Demand analysis

• Firms sell goods/services to buyers
– Consumers (individuals) : utility – Firms : make profits

• Willingness to pay: maximum price buyer will pay for a good
– Point of indifference between buying and not buying – Lower price always preferred by buyer

• Willingness to pay is determined by
– Buyer’s tastes or needs – Income and wealth
• Normal/inferior goods • Cyclical/acyclical demand

– Substitutes – Complementary goods

quantity demanded at each price – Usually downward sloping: lower willingness to pay for additional units • Lower utility of consumption for consumers • Lower productivity of resources for firms • Shifts in demand curve .• Demand curve for an individual buyer – Willingness to pay for different quantities of the good – Or.

• Market demand – – – – Sum of individual demand curves Aggregate quantity demanded at each price Arrays individual buyers in order of willingness to pay Identical goods? Product differentiation? .

• Market segments / Price discrimination – Different segments willing to pay different prices – Consumer surplus – Can firms exploit this? • Feasible? • Fair? .

• Price sensitivity of demand – Slope of market demand curve – Flat demand curve: very price sensitive: Elastic • Goods with good substitutes • Luxury items ? – Steep demand curve: less sensitive: Inelastic • Necessities .

• Time-frame: easier to find substitutes over long run • Demand curves – Accept as given? – Seek to modify? .

Supply analysis • Supply curve – How much the firm will sell at each price – Assumption: price-taking firm • Time-frame of supply decision – Long run: compete in the market at all? – Short run: how much to produce & sell? .

fixed costs are inevitable • Should not affect short run supply decisions (?) . • In the short run. labor…. electricity. – Variable or marginal costs: cost per additional unit produced • Raw materials. rent. depreciation. labor….• Short run supply • Based on costs – Fixed costs: incurred regardless of volume • ‘headquarter’ costs.

• Marginal costs – Cash costs: out-ofpocket – Opportunity costs: foregone profits • Marginal cost curve : Short run supply curve .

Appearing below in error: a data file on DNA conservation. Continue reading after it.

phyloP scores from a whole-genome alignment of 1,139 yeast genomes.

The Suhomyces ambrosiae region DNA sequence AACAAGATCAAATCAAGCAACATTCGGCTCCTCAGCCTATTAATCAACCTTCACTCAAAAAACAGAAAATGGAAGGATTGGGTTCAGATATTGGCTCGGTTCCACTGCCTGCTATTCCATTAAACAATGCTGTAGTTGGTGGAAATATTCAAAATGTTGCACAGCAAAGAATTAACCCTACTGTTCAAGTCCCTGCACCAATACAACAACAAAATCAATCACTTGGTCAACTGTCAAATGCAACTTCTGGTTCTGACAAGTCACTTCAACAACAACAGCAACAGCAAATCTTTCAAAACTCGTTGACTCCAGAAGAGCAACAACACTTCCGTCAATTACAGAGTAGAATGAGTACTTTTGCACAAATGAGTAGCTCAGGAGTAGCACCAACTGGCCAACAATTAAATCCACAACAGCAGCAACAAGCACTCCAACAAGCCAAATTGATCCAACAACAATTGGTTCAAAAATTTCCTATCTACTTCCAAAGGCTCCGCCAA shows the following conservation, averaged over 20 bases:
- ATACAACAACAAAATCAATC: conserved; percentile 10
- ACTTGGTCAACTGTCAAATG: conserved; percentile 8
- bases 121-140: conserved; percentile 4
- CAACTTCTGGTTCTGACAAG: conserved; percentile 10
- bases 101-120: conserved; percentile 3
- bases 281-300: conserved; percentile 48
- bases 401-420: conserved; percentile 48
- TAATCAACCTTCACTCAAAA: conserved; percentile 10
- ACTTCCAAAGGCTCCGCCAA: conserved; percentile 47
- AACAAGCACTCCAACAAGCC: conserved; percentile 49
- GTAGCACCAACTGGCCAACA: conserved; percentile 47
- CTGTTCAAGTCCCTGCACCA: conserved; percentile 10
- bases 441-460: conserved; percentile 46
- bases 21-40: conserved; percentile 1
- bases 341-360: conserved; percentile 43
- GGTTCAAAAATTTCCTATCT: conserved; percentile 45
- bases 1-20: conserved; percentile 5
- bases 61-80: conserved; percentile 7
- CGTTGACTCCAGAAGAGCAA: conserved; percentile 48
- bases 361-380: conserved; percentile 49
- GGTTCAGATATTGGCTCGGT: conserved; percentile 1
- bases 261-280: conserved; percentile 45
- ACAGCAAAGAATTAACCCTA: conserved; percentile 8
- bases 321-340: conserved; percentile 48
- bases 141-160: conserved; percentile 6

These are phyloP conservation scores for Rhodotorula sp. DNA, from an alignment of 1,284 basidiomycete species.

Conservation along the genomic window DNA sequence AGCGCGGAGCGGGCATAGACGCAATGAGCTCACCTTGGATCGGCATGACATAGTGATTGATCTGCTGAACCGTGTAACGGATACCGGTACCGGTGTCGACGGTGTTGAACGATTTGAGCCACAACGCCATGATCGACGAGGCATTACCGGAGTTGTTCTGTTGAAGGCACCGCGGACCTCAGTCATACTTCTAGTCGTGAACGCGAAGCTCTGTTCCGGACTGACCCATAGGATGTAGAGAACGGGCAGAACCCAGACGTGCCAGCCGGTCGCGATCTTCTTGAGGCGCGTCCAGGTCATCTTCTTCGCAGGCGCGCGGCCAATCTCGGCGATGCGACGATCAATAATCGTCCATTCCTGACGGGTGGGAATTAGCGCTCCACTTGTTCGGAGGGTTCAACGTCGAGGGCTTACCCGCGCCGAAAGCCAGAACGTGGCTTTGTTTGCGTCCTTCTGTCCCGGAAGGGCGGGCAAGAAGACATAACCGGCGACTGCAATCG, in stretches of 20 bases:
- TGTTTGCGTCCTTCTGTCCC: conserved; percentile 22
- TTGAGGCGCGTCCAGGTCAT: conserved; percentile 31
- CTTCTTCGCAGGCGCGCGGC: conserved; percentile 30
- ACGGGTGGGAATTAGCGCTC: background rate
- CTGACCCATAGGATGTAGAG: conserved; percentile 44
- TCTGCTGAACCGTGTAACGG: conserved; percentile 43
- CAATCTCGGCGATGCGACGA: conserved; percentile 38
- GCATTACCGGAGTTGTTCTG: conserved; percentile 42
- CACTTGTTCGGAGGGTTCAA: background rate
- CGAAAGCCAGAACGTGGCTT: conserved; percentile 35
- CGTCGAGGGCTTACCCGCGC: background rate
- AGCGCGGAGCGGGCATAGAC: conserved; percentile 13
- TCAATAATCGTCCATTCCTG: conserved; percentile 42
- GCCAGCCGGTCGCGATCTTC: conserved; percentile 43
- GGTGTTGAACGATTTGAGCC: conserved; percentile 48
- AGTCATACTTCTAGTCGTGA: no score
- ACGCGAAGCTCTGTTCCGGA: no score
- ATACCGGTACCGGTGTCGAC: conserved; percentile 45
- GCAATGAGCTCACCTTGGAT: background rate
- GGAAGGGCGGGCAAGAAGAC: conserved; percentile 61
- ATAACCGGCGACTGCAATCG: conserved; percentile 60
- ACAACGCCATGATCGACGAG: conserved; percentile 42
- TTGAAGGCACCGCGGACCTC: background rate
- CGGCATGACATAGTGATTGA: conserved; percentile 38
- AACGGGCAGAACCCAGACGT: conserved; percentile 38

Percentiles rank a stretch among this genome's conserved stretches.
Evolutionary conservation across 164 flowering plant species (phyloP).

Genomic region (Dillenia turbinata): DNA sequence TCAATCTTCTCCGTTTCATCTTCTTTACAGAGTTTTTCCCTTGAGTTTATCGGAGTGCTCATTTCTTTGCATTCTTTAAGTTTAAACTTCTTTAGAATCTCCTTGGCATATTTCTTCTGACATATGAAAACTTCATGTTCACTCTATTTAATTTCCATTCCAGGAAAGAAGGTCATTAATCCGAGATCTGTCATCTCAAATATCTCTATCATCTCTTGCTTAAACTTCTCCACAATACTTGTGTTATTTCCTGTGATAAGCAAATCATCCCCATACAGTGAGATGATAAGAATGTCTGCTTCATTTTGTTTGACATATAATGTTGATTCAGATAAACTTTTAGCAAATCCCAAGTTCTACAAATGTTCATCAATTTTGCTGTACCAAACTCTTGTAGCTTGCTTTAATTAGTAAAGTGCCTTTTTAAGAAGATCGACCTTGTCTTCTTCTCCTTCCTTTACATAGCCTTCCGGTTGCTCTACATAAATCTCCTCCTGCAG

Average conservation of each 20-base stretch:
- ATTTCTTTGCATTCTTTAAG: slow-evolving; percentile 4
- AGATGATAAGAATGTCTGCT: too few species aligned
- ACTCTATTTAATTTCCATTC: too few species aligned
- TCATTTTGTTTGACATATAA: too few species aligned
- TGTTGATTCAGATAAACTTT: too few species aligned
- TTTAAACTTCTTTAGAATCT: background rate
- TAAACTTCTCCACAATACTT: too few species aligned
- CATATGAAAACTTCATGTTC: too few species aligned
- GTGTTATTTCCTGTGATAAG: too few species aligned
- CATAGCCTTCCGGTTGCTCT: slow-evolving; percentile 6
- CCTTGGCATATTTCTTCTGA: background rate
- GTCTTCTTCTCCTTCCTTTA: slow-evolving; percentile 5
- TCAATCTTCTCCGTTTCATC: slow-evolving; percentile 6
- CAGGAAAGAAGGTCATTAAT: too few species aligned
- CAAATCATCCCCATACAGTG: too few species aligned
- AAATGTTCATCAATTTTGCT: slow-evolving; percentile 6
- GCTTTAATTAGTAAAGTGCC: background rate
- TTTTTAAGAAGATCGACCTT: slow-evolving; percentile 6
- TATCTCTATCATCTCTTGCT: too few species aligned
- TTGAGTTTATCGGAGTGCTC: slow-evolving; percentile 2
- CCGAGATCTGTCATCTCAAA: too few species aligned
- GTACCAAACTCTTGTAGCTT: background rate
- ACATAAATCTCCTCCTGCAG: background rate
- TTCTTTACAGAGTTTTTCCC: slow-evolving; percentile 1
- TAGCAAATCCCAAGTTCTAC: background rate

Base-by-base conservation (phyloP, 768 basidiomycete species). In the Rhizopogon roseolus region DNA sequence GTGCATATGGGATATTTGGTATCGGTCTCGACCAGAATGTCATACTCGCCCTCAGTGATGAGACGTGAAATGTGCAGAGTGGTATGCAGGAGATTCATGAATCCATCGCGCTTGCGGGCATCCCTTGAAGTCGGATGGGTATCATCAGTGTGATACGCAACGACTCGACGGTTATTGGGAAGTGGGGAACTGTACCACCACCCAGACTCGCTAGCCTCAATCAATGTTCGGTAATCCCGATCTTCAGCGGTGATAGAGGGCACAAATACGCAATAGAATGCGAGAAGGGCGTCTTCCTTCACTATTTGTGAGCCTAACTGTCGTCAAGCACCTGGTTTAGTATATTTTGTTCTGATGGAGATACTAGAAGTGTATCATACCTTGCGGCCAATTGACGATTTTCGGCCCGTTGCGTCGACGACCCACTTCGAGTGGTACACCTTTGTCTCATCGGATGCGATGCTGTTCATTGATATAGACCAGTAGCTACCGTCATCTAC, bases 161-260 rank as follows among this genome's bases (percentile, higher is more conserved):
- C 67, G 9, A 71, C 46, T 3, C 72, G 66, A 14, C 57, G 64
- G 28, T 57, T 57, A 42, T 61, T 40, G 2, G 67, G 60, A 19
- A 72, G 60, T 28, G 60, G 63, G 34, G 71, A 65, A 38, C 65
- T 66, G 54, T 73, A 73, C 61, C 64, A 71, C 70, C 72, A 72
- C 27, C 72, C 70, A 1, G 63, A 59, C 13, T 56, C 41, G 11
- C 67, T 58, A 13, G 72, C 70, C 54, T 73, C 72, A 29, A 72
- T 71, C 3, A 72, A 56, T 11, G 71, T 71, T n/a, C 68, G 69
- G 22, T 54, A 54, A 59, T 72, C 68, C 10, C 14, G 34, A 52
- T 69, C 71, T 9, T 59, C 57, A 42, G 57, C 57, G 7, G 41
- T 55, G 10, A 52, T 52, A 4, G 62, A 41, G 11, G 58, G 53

• Long run supply: entry & exit • Recover both fixed and variable costs • Fixed costs – Out-of-pocket costs – Opportunity costs: return on capital .

• Average costs – Includes both fixed and variable costs – Typical U shape – Minimum of the average cost curve: Optimal long run supply point – Market price must exceed price at this point – Determine entry and exit – Dynamics? .

• Shifts in supply curve – Input costs – Technology • Market supply curve – Sum of individual supply curves – Usually slopes upward • Less efficient firms enter market when price is high • Arrays firms from most efficient to least .

• Supply elasticity – Flat supply curve: very sensitive to price: Elastic – Steep supply curve: less sensitive: Inelastic • Varies over the range of output – Elastic when spare capacity is available – Inelastic when capacity constrained .

continuous adjustments .Market equilibrium • Interesection of market demand and supply curves • Disequilibrium will cause price to adjust and yield new equilibrium • Real world: series of small disequilibriums. series of price adjustments • Currency markets: rapid.

• Profit calculation based on equilibrium price • Average and marginal costs • Marginal cost determines supply volume • Average costs at that volume .

Market adjustment • Shifts in demand and supply curves – Increase: shift to the right – Decrease: shift to the left • Impact on quantity and price .

• Inelastic curves: adjustment largely through price • Elastic curves: adjustment largely through quantity • Short run versus long run .

Identical products 2.Perfect competition • Three assumptions: 1. Full information • Excess profits  more firms enter  increased supply  lower price  zero excess profits . Many small price-taking buyers and sellers 3.

• Three more conditions: 1. Identical sellers 2. Free entry 3. Free exit • • Zero excess profits Long run profitability? .

Departures from perfect competition • Most markets have far from perfect competition – Exceptions: commodities • Secret of long run profitability: deviations from perfect competition • Few sellers or buyers – Extreme case: monopoly or monopsony – Oligopoly • Collusion • Cartels: incentives to cheat the cartel – Societal impact: anti-trust regulation .

• Entry and exit barriers – First mover advantage • Headstart on learning curve • Economies of scale • Reputation and branding – High exit costs • May lead to firms accepting sustained losses • Product differentiation – Special attributes: Real or imaginary .

• Differences among sellers – Least cost producer – Innovation • Imperfect information – Search costs protect existing relations and discourage competition .

Master your semester with Scribd & The New York Times

Special offer for students: Only $4.99/month.

Master your semester with Scribd & The New York Times

Cancel anytime.